The number of heavy drinkers in Thailand has reportedly been on a decline since 2014. The Thai Health Promotion Foundation (ThaiHealth), the key agency responsible for discouraging heavy drinking, is now rolling out a temple stay program to further dissuade people from excessive alcohol consumption.
Rungarun Limhaphan, a bureau director at ThaiHealth, delivered the opening speech for a conference on the lessons learned from previous initiatives to enlist the participation of local communities in curbing alcohol consumption and reaching out to alcoholics.
Rungarun said that based on data from the National Statistical Office, 5.7 million people engaged in at least one instance of heavy drinking in 2021. This accounted for about 10% of the population – a significant drop from 14% in 2014.
According to the ThaiHealth representative, reports on the results of screening and treatment for alcoholics this year indicated that 65% of people with a drinking problem are receiving care from health facilities. This means there remains a large number of people who either did not have access to therapy or were unwilling to approach the healthcare system about their drinking problems.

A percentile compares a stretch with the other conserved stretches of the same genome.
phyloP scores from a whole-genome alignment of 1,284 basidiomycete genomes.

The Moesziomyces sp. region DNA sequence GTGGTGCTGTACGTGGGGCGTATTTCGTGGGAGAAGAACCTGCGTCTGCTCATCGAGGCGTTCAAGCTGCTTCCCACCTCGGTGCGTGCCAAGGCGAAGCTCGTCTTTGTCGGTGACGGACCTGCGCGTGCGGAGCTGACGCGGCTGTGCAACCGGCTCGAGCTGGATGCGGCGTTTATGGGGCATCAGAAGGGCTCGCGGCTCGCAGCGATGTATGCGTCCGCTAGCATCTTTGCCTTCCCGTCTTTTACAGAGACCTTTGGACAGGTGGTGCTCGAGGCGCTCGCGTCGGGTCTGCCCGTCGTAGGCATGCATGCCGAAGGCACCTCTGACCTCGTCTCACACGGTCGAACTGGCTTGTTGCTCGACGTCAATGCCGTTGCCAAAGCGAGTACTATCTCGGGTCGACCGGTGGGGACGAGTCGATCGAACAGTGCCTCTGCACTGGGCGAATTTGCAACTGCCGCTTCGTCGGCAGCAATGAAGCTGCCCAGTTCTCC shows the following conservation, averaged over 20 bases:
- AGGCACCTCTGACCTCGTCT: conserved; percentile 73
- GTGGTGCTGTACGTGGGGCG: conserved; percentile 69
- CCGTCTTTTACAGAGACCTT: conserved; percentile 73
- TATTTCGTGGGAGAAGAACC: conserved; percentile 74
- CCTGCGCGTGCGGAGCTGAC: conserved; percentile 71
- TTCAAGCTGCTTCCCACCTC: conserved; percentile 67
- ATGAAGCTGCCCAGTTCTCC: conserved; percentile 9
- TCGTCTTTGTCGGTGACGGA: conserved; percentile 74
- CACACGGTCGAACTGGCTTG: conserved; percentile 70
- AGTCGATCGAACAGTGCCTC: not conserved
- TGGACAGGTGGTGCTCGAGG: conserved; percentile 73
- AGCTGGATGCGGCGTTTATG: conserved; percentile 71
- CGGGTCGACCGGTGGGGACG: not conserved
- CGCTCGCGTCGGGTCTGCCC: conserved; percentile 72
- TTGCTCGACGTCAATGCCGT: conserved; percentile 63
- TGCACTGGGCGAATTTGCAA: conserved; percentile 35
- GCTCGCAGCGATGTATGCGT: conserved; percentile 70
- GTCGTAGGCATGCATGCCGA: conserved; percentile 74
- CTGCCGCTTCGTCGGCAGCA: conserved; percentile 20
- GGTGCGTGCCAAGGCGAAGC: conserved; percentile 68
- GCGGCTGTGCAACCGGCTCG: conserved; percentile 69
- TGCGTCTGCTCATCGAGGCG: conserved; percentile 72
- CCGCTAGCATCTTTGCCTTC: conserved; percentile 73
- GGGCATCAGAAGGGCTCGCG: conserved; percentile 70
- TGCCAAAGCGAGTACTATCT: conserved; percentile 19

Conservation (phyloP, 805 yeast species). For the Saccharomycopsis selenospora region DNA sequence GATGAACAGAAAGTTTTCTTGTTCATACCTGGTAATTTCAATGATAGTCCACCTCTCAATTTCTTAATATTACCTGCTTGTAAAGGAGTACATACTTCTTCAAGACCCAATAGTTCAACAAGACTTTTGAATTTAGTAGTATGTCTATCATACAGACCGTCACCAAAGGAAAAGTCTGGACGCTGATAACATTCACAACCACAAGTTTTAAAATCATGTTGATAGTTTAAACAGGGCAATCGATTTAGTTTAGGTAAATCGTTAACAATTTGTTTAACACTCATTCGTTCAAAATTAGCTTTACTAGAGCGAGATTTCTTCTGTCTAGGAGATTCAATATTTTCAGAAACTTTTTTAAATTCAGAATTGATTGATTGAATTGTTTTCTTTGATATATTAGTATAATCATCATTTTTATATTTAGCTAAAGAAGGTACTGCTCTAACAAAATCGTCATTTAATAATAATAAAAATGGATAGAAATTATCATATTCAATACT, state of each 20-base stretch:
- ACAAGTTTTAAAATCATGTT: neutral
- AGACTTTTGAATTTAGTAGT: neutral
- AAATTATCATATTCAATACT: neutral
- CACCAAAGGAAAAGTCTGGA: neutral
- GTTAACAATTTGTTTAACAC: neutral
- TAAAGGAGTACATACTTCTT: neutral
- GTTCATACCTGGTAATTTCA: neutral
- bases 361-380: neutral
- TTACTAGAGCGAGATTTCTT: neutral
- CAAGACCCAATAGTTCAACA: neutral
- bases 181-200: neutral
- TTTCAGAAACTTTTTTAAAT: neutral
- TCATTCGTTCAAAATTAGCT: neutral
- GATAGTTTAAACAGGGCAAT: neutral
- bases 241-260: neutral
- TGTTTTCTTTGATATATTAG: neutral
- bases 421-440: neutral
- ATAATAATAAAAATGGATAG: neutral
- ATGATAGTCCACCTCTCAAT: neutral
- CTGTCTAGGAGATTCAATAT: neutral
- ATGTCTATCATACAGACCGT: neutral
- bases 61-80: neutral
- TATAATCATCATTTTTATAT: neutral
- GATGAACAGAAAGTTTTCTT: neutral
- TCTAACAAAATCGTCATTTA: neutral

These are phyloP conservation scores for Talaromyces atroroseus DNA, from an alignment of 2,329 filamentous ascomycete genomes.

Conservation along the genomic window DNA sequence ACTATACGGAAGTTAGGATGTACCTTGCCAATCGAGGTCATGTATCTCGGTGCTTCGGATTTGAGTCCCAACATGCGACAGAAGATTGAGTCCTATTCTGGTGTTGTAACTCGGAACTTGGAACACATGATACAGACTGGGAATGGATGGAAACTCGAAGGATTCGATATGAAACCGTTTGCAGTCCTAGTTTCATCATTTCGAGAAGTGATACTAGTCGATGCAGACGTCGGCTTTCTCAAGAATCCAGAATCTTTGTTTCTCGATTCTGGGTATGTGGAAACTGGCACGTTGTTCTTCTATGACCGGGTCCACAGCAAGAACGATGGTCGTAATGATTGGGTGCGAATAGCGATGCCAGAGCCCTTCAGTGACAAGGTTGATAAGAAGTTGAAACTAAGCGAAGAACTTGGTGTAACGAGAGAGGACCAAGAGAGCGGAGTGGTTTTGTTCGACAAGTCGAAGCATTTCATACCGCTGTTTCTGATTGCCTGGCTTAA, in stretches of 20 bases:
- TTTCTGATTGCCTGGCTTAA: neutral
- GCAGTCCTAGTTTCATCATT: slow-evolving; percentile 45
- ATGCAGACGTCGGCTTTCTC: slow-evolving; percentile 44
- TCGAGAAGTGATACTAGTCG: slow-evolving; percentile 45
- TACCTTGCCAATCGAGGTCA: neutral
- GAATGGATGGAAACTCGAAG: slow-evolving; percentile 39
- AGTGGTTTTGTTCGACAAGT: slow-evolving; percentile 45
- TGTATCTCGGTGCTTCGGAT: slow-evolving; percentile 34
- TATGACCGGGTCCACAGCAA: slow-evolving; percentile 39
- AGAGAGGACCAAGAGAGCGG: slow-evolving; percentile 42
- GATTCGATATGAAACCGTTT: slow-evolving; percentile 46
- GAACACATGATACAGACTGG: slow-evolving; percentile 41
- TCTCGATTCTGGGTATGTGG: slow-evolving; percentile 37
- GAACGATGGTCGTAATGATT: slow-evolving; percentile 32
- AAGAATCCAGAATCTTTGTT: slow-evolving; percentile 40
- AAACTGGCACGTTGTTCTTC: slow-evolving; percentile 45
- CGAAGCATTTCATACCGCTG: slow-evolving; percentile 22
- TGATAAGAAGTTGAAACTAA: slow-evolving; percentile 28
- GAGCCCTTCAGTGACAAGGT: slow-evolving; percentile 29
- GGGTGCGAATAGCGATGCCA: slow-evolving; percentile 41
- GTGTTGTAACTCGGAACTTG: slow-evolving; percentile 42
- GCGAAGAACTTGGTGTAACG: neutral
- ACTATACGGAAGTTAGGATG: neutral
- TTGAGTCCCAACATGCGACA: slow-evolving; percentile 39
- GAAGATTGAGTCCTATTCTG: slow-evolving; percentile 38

Realizing this, ThaiHealth is working with monks, community leaders, and volunteers to add a new channel for those with drinking problems to access therapy. Participating communities will be provided tools and evaluation forms so they can follow up on the progress of individuals seeking rehabilitation. Under this approach, care recipients will stay at a temple for six days and seven nights to learn about the dangers of alcohol consumption while receiving Buddhist Dhamma lessons.
According to Rungarun, this approach has helped people with drinking problems at pilot communities curb the amount of alcohol they consumed.